One of the huge differences between CMU Pittsburgh and CMU Qatar is in Qatar, even in computer science, girls outnumber the boys. My algorithms class has 3 boys and 11 girls. Eight of the girls are Qataris and 2 are Palestinian, while I believe the boys are India, Jordanian and Syrian. All of the girls, except Meg of course, wear the traditional black abaya that completely covers their hair. Only one girl wears a veil so I can still see their faces. This took a little while to get used to and made it a bit harder to learn everyone's names. The first several weeks of TAing algorithms was a bit frustrating, since the students struggled with the basic material. I gave them short quizzes in recitation, and the averages started out around around a 3/10. They have worked very hard since then and their averages have come up. It helps that we have two recitation sections scheduled while Pittsburgh only has one, so it gives us extra time to go over the material they have trouble with. Also the small class size really helps since I can work with students on an individual basis. Sometimes I think I give away too much help on the homework, so that the students do not learn how to solve the problems on their own. This is especially challenging with these set of students, who are much better at memorizing answers than thinking for themselves, in part I think due to their high school education. Nevertheless their improving quiz scores indicate that they are learning things, and hopefully that trend continues on their midterm they take this week.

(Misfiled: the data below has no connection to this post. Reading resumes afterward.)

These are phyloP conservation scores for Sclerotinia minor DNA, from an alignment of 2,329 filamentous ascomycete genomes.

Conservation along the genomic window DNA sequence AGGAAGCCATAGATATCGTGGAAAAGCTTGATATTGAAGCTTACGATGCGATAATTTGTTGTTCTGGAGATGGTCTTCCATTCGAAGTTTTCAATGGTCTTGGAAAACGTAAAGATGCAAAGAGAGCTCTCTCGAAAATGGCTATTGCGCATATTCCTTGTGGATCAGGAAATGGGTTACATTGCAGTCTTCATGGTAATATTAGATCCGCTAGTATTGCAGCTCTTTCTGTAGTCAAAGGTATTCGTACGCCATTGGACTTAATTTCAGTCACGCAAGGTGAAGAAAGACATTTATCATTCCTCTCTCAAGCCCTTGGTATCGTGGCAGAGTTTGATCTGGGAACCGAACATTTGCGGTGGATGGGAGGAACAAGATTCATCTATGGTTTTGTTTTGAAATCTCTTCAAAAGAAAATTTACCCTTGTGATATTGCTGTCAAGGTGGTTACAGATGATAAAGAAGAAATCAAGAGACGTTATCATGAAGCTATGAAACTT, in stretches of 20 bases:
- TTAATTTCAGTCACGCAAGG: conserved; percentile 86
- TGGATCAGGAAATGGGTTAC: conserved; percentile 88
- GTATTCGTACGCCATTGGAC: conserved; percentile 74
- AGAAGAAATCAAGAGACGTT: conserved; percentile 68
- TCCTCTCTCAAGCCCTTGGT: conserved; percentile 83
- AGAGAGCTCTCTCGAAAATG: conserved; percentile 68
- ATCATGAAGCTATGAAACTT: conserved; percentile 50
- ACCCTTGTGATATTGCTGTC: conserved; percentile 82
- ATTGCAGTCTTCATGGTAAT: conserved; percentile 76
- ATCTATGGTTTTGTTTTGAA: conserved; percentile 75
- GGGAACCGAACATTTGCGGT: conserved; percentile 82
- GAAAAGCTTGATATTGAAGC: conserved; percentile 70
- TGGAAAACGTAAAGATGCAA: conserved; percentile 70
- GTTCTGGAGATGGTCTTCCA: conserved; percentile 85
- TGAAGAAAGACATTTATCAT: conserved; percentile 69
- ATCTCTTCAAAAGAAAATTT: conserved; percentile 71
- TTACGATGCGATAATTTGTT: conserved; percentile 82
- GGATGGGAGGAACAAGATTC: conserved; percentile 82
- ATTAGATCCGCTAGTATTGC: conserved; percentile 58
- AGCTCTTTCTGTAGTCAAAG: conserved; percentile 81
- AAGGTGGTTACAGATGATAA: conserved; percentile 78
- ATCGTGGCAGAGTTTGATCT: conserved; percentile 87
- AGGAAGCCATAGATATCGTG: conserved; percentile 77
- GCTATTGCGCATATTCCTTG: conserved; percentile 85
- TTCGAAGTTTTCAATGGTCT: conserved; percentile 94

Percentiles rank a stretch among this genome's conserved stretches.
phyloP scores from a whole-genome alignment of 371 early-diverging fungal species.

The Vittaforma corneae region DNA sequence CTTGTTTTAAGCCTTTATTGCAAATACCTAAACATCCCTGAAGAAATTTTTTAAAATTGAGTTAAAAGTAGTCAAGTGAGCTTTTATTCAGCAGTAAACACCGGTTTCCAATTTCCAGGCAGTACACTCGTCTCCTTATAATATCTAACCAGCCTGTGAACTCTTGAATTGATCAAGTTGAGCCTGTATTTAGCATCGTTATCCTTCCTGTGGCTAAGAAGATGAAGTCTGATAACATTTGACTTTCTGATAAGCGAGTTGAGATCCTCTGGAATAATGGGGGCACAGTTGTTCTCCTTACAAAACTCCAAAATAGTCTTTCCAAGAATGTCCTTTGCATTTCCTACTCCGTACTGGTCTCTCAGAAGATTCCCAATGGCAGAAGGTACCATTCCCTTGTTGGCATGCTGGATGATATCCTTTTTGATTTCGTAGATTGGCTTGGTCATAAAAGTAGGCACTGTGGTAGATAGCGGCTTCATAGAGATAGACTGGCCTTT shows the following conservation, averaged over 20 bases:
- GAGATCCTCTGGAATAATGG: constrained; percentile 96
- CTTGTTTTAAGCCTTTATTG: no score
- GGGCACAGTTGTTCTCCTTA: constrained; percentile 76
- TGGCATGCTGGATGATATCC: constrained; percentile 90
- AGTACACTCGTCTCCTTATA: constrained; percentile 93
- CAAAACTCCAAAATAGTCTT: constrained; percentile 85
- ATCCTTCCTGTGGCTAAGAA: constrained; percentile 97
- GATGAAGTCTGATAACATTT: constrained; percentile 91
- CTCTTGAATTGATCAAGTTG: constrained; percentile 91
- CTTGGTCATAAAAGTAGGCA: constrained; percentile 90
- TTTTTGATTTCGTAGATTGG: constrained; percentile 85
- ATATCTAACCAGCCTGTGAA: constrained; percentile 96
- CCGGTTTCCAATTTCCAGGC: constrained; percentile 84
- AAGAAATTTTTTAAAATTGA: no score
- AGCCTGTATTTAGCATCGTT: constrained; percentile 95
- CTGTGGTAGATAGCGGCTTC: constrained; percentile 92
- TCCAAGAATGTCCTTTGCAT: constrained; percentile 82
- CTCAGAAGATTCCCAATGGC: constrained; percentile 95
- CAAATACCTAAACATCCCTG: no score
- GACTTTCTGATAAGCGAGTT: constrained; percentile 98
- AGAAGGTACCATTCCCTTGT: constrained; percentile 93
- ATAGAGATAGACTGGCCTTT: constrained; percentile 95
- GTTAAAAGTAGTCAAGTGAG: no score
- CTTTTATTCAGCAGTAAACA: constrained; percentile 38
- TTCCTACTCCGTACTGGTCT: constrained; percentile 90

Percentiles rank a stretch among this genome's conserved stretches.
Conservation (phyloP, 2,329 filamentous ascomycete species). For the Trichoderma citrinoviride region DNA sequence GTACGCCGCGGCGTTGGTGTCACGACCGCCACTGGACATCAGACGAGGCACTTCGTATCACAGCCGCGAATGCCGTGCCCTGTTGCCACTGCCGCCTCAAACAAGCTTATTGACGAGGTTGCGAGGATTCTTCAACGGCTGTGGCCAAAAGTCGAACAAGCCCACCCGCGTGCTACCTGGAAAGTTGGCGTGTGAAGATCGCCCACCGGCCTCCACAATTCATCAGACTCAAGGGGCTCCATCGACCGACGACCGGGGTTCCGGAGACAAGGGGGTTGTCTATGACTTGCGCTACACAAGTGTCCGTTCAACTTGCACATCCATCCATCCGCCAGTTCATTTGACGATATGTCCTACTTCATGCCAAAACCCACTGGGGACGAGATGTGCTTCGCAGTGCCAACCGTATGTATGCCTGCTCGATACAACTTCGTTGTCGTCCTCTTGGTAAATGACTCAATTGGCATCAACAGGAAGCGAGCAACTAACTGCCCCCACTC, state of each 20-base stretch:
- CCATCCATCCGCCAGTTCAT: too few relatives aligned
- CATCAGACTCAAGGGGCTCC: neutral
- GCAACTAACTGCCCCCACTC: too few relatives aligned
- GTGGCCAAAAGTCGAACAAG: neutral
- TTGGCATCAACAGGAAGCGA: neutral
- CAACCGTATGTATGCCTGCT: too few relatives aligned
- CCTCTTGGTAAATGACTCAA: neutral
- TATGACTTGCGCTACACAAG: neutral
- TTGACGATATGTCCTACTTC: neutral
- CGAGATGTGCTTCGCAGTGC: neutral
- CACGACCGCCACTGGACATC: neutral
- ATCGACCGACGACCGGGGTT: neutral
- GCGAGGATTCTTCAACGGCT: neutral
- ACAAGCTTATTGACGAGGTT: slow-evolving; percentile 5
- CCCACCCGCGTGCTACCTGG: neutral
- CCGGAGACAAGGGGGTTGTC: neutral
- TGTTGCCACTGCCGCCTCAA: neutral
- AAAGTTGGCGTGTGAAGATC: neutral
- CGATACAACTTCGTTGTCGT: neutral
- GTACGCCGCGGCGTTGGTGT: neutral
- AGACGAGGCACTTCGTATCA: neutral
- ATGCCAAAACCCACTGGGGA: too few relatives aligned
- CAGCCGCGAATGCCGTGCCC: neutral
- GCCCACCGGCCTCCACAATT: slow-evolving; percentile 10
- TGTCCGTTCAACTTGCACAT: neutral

My other two classes are even smaller. There are seven sophomores in 15123 and two seniors 15213. The demographics are completely different for 15123. There are 5 boys and 2 girls many of whom are Indian. The class as a whole is much stronger academically. They are probably comparable to a class in Pittsburgh. Also they seem to have a passion for computers that the seniors do not have. Meg, also TAing this class likes to teach them obscure unix commands, and I often see them coding away at her desk late into the night.